QKD Components Boost Performance

QKD modulation and demodulation typically requires asymmetric Mach-Zehnder interferometers, phase modulators, polarization splitters and combiners, and quantum random number generators. Also, optical components like dispersion compensators and spectral filters are sometimes needed to improve system performance. One should note that the actual QKD protocol and the associated optical sub-systems are more complicated than this simplistic description (Fig.1), used to illustrate the role and importance of optical components, such as dispersion compensators, narrow broadband filters and low noise lasers.

Reducing excess loss is of prime importance on the quantum channel and in the receiver box on the Bob side, as any lost photon must, according to the QKD protocol, be considered as if it was measured by Eve, reducing the transmission rate of usable secure keys.

Chromatic Dispersion Compensation

At the quantum level, chromatic dispersion broadens the statistical distribution of arrival time of the photons at the detectors. If there is too much chromatic dispersion, photons may miss the detection time window, an anomaly that will disrupt the transfer of the secret keys similar to optical loss. Therefore, when increasing fiber span lengths for the quantum channel, the detrimental effect of optical loss and dispersion adds up. A chromatic dispersion compensator is typically needed for distances over 50 km. The dispersion compensator is generally inserted before the attenuator in the transmitter box on the Alice side.

Narrow Broadband Filters

In addition to loss and dispersion, non-linear scattering of photons from the adjacent regular channel, for example, when the quantum channel is in the same fiber as the dense wavelength-division multiplexing (DWDM) traffic at higher optical power, as well as other noise sources like the spontaneous emission from the laser, can cause false detections on the single photon detectors. As rejection of typical DWDM demultiplexers is often not sufficient, high-rejection, narrowband, low-loss filters may be required just before the single photon detectors or elsewhere in the optical setup.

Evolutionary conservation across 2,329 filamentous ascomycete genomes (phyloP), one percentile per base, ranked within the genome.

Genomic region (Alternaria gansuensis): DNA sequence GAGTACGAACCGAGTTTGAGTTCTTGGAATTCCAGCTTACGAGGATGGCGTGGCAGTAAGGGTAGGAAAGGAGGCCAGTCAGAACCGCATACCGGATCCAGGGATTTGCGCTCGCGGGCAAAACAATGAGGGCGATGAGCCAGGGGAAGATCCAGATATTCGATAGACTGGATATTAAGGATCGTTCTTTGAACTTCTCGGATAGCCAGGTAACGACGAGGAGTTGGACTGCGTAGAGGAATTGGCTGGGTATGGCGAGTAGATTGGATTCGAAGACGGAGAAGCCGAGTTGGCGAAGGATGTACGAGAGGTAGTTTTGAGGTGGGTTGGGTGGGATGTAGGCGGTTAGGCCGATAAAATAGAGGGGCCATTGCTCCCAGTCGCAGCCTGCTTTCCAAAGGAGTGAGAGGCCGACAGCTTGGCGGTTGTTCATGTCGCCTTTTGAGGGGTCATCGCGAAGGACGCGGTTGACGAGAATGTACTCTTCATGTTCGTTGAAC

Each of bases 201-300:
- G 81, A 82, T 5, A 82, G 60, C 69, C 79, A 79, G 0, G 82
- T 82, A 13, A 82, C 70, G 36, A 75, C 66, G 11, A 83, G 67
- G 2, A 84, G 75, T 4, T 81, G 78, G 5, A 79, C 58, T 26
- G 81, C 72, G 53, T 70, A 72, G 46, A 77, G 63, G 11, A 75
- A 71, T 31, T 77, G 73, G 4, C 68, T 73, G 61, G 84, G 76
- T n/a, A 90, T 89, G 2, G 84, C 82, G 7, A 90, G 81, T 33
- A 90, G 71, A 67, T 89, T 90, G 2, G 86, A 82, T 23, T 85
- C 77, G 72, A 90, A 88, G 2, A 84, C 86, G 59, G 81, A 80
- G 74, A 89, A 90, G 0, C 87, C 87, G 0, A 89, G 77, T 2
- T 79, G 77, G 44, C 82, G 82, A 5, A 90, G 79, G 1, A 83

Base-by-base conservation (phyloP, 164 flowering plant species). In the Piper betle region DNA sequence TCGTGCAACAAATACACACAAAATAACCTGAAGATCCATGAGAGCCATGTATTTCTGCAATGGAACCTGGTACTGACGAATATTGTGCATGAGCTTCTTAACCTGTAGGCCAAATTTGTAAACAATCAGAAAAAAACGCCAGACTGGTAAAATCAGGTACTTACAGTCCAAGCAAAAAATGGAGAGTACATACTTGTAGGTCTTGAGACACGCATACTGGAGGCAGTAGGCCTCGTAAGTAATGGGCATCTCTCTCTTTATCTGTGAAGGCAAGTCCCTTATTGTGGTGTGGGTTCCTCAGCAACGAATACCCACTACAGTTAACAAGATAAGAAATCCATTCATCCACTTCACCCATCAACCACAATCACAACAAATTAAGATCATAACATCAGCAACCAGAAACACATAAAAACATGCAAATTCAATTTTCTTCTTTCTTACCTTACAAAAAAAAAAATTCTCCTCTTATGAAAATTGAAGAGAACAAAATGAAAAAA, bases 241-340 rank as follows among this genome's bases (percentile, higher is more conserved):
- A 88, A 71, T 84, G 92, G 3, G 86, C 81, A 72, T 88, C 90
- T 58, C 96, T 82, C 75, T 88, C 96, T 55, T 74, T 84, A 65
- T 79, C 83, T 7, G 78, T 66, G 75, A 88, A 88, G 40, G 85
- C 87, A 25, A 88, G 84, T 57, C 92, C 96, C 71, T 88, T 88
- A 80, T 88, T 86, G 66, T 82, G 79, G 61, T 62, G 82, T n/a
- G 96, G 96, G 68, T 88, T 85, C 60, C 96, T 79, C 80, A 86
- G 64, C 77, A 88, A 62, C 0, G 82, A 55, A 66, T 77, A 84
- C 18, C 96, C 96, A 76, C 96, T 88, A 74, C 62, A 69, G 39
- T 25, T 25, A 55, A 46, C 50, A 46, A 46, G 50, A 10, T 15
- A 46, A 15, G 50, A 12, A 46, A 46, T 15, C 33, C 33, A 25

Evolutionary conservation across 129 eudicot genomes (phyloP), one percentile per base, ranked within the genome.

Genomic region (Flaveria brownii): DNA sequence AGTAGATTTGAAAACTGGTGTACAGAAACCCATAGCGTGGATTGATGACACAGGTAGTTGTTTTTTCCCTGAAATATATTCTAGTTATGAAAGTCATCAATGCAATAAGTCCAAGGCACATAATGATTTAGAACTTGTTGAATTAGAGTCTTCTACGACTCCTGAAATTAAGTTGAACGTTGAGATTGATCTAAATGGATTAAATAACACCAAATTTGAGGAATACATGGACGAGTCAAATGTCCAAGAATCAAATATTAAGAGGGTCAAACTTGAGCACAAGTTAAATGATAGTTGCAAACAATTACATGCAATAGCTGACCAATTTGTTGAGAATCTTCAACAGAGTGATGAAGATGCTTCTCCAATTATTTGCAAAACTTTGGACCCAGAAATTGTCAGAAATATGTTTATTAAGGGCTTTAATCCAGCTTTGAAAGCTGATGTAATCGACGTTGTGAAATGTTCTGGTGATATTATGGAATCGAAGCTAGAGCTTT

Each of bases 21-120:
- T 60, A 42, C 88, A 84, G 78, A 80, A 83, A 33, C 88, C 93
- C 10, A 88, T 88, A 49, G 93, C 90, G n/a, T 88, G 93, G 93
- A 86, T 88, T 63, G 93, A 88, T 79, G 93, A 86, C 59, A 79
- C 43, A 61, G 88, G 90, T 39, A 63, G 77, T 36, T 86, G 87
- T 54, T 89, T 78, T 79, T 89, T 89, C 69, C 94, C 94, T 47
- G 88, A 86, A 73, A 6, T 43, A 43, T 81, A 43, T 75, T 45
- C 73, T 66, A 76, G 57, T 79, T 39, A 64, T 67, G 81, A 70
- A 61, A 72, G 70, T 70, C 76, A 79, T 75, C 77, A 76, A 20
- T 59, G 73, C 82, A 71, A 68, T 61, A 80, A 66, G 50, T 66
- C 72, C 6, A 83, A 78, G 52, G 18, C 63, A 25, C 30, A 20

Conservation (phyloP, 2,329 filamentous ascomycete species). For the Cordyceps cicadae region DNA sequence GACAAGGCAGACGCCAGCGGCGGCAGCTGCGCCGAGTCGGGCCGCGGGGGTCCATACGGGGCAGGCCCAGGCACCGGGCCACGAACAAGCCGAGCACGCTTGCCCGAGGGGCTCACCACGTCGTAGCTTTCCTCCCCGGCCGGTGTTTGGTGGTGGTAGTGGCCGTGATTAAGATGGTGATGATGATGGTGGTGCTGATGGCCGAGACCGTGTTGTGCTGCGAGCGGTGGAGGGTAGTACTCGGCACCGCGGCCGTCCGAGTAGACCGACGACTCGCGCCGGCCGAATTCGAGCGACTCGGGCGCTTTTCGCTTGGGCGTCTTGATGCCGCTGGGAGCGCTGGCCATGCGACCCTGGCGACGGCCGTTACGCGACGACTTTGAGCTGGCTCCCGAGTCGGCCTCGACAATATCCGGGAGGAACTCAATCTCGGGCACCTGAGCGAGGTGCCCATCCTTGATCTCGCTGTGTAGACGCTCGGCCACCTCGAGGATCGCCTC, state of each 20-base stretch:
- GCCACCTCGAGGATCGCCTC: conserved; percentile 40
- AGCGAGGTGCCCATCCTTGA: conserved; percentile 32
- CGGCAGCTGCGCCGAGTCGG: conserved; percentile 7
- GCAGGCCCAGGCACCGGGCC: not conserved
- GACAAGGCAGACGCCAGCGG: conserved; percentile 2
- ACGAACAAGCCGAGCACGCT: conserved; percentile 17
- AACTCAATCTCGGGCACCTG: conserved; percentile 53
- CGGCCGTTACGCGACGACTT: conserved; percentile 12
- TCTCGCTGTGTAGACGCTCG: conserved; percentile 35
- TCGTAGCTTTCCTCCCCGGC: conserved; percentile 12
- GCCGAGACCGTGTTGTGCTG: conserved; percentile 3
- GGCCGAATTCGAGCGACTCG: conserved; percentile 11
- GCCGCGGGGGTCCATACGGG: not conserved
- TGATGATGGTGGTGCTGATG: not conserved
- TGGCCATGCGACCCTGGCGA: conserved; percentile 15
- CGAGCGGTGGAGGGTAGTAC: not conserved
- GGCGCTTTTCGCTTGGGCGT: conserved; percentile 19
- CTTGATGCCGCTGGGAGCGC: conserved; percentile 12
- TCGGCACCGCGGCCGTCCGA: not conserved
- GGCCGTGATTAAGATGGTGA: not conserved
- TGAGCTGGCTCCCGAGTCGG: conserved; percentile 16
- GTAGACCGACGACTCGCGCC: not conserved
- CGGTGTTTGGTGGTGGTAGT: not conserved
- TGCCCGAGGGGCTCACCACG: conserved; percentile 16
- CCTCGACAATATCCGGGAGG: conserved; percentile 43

TeraXion solutions for QKD

Over the years, TeraXion has developed several qualified products and technologies that could address current and future challenges of QKD systems manufacturers:

Low-loss dispersion compensators

TeraXion’s ClearSpectrum™ DCML addresses chromatic dispersion with full C-band coverage to improve QKD signals over long distances. With an insertion loss lower than 3 dB for distances up to 200km with a single module, these compensators also prevent intrachannel and interchannel nonlinear impairments and have negligible latency.

Narrow bandpass filters

TFN and static filters advanced optical filtering solutions reduce the detrimental effect of non-linear scattering and other sources of optical noise in the QKD system. QKD using attenuated pulses typically requires passband filters with high spectral isolation and a bandwidth of about 2-20 GHz that is determined by the pulse repetition rate. Depending on the required bandwidth and other application challenges, a frequency-tunable or an athermal package could be used to boost filter performance and stabilize its center wavelength. This is particularly critical when encoding quantum information in the frequency sidebands of an attenuated coherent state.